¶6 The trial court found that the first mortgage was for $450 or $500, and that another mortgage increased this to $900, which was increased by interest to $1,450, and from the evidence determined that plaintiff had put some of his bonus money into the farm. Judgment of divorce was rendered for defendant on her cross-petition, but the court decreed plaintiff a one-fourth interest in the farm on the grounds the evidence showed plaintiff had made contributions from his own funds to prevent foreclosure and reduce indebtedness against the land, said interest being subject to one-fourth of the $600 indebtedness remaining against the land.

¶7 From this judgment the defendant has appealed, upon the single proposition that a wife's separate property may not be awarded a husband when a divorce is granted the wife by reason of the husband's fault or aggression.

¶8 12 O.S. 1941 § 1278 provides as follows:

"When a divorce shall be granted by reason of the fault or aggression of the husband, the wife shall be restored her maiden name if she so desires, and also to all the property, lands, tenements, hereditaments owned by her before marriage or acquired by her in her own right after such marriage, and not previously disposed of, and shall be allowed such alimony out of the husband's real and personal property as the court shall think reasonable, having due regard to the value of his real and personal estate at the time of said divorce; which alimony may be allowed to her in real or personal property, or both, or by decreeing to her such sum of money, payable either in gross or in installments, as the court may deem just and equitable. As to such property, whether real or personal, as shall have been acquired by the parties jointly during their marriage, whether the title thereto be in either or both of said parties, the court shall make such division between the parties respectively as may appear just and reasonable, by a division of the property in kind, or by setting the same apart to one of the parties, and requiring the other thereof to pay such sum as may be just and proper to effect a fair and just division thereof. In case of a finding by the court, that such divorce should be granted on account of the fault or aggression of the wife, the court may set apart to the husband and for the support of the children, issue of the marriage, such portion of the wife's separate estate as may be proper. R.L. 1910, § 4969."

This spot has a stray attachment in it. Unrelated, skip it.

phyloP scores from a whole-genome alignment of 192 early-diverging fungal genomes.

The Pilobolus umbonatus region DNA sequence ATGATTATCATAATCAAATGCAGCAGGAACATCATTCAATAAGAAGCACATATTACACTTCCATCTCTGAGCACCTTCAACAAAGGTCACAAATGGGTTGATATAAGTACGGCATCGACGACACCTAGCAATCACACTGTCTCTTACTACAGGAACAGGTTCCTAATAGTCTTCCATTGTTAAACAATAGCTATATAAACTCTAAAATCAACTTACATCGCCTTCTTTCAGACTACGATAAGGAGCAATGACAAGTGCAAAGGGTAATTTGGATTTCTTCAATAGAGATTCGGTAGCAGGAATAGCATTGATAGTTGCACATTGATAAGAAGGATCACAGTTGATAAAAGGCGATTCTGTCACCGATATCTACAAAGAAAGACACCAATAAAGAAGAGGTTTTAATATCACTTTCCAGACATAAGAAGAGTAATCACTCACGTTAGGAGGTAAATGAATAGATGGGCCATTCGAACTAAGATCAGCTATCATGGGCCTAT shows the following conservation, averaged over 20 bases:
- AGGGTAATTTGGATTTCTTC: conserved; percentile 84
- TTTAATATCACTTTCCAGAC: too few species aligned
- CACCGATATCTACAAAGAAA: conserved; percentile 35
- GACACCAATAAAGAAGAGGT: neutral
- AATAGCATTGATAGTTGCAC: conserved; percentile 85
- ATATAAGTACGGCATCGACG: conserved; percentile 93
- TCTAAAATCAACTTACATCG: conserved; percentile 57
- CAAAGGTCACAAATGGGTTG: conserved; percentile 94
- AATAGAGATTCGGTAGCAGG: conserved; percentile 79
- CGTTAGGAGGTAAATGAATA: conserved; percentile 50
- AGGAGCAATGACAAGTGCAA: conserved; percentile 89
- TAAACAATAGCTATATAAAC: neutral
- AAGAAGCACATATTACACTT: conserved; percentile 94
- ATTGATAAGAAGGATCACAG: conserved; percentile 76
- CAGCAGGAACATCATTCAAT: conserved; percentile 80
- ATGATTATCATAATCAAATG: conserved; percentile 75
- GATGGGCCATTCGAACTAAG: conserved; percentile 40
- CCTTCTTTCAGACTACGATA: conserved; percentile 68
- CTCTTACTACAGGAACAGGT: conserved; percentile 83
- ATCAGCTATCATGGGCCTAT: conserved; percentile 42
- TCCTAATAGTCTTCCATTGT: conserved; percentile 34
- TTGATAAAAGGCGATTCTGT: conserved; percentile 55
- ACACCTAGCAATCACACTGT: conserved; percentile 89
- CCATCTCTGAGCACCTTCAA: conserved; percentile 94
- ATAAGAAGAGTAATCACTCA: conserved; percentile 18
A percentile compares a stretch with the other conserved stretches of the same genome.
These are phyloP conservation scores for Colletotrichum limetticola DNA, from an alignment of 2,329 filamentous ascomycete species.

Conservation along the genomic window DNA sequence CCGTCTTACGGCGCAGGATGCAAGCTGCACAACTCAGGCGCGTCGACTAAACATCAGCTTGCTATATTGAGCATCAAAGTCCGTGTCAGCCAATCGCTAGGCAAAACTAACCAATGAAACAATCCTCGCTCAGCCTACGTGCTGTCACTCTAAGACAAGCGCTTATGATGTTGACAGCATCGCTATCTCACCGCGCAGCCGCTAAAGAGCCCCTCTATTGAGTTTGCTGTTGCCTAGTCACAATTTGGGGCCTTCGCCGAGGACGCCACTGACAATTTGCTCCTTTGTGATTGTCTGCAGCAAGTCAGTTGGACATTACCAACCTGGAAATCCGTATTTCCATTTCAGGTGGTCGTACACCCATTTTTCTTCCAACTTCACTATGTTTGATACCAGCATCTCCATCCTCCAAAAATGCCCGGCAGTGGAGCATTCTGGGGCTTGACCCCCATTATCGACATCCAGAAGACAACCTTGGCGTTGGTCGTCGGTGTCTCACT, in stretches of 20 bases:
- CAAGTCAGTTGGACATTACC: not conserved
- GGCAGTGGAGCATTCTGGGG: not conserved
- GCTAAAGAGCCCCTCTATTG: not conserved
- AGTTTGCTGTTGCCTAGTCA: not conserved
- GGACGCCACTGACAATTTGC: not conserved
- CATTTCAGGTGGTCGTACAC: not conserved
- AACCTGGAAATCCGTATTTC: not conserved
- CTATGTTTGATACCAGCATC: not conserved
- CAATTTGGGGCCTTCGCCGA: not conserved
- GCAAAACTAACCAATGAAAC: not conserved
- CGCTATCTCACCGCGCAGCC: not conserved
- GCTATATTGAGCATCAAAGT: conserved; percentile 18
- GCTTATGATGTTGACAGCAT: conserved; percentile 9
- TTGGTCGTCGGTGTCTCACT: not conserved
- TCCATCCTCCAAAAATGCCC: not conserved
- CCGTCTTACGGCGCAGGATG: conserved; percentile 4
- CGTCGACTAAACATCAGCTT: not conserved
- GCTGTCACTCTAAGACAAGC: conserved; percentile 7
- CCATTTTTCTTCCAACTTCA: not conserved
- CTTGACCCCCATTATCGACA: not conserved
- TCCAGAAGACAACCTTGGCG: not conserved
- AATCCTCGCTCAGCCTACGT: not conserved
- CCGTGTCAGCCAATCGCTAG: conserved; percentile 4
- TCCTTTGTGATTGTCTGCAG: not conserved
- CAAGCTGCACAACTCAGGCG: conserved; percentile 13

¶9 Numerous cases wherein this statute has been construed are cited by defendant to substantiate her position. Defendant cites Peters v. Peters, 172 Okla. 575, 46 P.2d 487, and Turlington v. Turlington, 193 Okla. 421, 144 P.2d 957, as supporting the rule, contended for by defendant, that under the statute the wife's separate property may not be awarded the husband in the event the wife is granted a divorce by reason of the husband's fault.

¶10 We hold that the rule has no application in the matter now before us. The trial court found, and the record supports such findings, that plaintiff had made valuable contributions from his own funds toward the preservation, improvement and redemption of the land, to prevent foreclosure and to reduce outstanding indebtedness.

¶11 The trial court found, in effect, that this property was not separate property within the meaning of the statute, since the plaintiff had invested his own funds toward preservation of the property, although the nominal title rested in defendant. Under the circumstances shown in the record, such finding and judgment are amply supported by the evidence, and are justified as being within the discretion vested in the trial court in such cases.

¶12 We are committed to the rule that in cases of equitable cognizance we will accord great weight to the trial court's findings and a judgment will not be disturbed unless clearly contrary to the weight of the evidence. Brazelton v. Lewis, 192 Okla. 568, 137 P.2d 905; Benson v. Benson, 194 Okla. 309, 151 P.2d 416; Dungey v. Dowdy, 195 Okla. 361, 159 P.2d 531.

¶13 Judgment affirmed.

¶14 GIBSON, C.J., HURST, V.C.J., and RILEY, OSBORN, BAYLESS, and DAVISON, JJ., concur.